How to Start Writing the first Chapter of a BookBeginning to write the first chapter of a book
Start of writing: First chapter of your novel
Writing her first novel at 15, Kate Swanson started writing her first blogs in 2006 and has since been writing for profits and building web sites. "This is one of the most celebrated first movements in the book, from the novel Rebecca by Daphne du Maurier, and it is a good example of the strength of a good opening.
Her introductory section is the most important in the book - it pulls your readers into the book. It is the task of an opening movement to make the readers fascinated and inquisitive, like Rebecca's melancholy first movement. Your novel's first few words should make your readers ask a simple answer to a problem that can only be found by reading on.
I' ve added a few more opening rows to clarify my point: You' ll be amazed by all these opening rows. What made the telephone ring and what was the "it" it began with? There are of course winning stories with opening rows that don't pose any question, but they are still a success, not because of their beginning.
In any case, there is more than just one phrase at stake. Finding a fascinating first movement can be quite simple, but if you meet the reader's interest too soon, you will put the book away again. You' re going to drag them further into the storyline, beyond page 2, so they have to buy the book to find out the part.
Unless you find a way to arouse this interest on your first pages, it is likely that you began your history in the incorrect place. It is a frequent error for newcomers to use their first chapter to setup the game. In order to arouse your reader's interest, you must include him in the history starting on page 1.
You give them a great deal of information about a history they don't know yet, they will loose interest. As there are many ways to get the readers into the picture, don't run the chance of loosing them before you even start! There are many textbooks and classes about writing that tell you never to use a prolog.
I only recently realized why, and I am thankful to the editor, Carina Press, for having launched this information exchange on her bios. It' s a good idea to read both the article and the commentaries, but in short, it is usual for the reader to jump over the prolog and go directly to chapter 1. The reader has learnt that prologists are often a way for a novelist to drop a bunch of background stories they don't want to go through - they want to get right to the point.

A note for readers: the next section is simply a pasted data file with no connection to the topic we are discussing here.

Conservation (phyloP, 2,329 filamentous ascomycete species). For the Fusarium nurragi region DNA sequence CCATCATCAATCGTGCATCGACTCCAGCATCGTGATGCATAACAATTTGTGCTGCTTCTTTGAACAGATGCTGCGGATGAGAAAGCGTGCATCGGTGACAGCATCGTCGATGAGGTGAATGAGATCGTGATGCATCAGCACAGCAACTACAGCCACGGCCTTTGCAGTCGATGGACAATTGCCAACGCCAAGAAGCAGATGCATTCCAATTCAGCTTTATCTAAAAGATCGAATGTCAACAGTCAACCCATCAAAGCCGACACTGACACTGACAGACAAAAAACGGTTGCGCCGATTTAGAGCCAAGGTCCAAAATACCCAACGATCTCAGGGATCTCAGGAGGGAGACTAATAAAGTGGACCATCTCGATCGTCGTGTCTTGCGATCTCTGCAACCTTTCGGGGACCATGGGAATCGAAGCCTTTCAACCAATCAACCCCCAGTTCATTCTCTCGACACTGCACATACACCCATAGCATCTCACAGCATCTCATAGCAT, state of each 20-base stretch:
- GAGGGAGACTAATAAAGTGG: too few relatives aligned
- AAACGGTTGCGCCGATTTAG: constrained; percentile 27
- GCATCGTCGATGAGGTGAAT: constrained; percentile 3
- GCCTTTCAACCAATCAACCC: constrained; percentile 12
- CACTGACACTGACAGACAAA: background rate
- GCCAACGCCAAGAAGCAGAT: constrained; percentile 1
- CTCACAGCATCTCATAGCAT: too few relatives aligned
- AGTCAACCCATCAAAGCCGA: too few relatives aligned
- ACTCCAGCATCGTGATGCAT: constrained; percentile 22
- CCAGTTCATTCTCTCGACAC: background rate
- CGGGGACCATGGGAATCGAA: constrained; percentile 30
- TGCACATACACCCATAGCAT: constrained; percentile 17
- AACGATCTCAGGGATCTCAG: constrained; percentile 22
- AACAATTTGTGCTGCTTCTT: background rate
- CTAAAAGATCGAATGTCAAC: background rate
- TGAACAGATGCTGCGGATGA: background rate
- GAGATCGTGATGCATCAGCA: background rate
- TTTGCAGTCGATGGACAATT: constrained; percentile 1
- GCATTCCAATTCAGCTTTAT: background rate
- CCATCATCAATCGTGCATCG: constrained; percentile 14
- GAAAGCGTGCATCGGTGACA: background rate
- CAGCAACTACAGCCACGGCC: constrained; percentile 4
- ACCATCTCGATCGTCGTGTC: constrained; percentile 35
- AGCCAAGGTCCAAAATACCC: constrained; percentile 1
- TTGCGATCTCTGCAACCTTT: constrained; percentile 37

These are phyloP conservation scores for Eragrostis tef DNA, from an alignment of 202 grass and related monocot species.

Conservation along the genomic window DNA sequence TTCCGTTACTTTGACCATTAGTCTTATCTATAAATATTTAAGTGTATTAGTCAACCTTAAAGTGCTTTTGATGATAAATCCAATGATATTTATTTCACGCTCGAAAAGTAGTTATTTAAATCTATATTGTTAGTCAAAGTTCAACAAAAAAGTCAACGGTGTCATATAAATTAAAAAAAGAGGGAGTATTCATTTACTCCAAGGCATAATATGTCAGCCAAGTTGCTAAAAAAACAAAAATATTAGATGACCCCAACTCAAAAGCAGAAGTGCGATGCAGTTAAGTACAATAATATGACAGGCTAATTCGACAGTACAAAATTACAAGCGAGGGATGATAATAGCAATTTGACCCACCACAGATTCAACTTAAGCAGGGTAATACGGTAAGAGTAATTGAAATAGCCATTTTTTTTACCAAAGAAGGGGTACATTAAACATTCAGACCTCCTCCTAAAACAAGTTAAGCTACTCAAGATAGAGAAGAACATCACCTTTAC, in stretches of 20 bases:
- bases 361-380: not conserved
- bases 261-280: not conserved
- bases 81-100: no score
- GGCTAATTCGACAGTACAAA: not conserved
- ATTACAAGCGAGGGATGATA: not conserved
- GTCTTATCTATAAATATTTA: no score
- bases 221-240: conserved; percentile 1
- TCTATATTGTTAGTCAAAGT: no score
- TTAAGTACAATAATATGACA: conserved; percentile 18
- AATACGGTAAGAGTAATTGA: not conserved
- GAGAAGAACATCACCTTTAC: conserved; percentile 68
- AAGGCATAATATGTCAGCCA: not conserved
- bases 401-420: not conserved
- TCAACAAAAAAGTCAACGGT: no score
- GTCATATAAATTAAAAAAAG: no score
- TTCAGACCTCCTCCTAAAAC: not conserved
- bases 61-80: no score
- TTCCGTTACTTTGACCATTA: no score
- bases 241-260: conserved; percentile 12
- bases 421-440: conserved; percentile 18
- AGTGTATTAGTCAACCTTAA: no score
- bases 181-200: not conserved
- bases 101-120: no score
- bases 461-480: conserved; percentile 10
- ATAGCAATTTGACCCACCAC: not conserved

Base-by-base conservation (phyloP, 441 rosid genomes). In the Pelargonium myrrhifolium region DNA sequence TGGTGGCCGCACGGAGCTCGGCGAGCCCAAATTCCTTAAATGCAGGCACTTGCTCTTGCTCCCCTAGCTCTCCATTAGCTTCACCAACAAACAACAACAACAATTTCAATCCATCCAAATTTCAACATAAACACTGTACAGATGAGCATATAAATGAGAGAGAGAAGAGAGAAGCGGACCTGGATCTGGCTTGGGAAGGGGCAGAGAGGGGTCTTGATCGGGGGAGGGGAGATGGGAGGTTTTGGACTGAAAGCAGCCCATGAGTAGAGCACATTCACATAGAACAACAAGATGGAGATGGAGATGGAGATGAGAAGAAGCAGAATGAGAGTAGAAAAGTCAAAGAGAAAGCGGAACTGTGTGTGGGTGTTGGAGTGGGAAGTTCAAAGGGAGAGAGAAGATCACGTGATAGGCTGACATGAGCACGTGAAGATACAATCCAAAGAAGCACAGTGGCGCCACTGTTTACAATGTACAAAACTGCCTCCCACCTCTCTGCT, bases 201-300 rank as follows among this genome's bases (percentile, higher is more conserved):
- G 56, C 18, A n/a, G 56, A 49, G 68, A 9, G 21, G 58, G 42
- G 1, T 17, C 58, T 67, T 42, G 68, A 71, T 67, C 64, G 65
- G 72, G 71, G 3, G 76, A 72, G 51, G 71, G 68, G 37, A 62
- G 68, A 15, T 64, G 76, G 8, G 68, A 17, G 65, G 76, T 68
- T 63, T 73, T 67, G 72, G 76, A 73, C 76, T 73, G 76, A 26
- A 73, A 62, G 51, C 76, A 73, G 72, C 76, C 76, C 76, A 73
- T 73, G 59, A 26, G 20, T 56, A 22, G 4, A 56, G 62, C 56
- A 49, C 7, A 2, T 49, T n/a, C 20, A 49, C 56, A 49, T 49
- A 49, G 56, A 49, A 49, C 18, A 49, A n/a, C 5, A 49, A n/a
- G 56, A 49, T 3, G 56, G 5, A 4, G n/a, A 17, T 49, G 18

This is a big issue, because when used correctly, a prolog can be a good way to start a book. The Prolog selects a central sequence from your background history or your core history and narrates it in an isolated way. That means it should be an interesting sequence that catches the readers attention.
When it is a sequence from the past, you tell it because it initiates the mystery to the readers that will inform the plot through the remainder of the novel. When it' s a shot from the past, say it because you want the readers to think: "Wow, how is that supposed to happen?
" You can use your prolog to make the "tick" that appeals to your readers and makes them want to hear your stories. Once you have added your "hook" in the prolog you will probably not be able to provide any more in Chapter 1. The first chapter deals with Yuri, a sleek charming man who really is a mobster from Russia.
This chapter is from the point of views of the hero. Like you know, if you've been reading my Point of view story, it means I can't tell you anything she doesn't know - so I have no way to tell the readers about the man's real being. This chapter is like a romance - nothing that could arouse the reader's interest.
I tried to start the novel later in the history, but it solves all possible issues that I can't solve. Instead, I chose to include a prlog that shows Yuri's real character in a violence later in the history. By the time the readers get to Chapter 1, they know that Yuri is not the rich business man he arrives - and they wonder if the character will be burned.
Then, shocked, terrified, I found that many of my reading people didn't even reading prologs, and that didn't mean I couldn't rely on the Yuri people! I couldn't find a way to put warnings in chapter 1 without making my character look silly because she didn't notice them. The final resolution was to have another blog, this one with the two brethren six month before the beginning of the film.
Ad-although it was really a prolog because it was so long before chapter 1, I made another very easy modification - I called my prolog as chapter 1, so the old chapter 1 became chapter 2 and so on. Finally, there is no need for the sections to be sequential in exact chronological order.
First and foremost, your opening line can make or crack your novel, so it's definitely a good idea to invest the extra amount of your precious little extra work to make it as good as possible!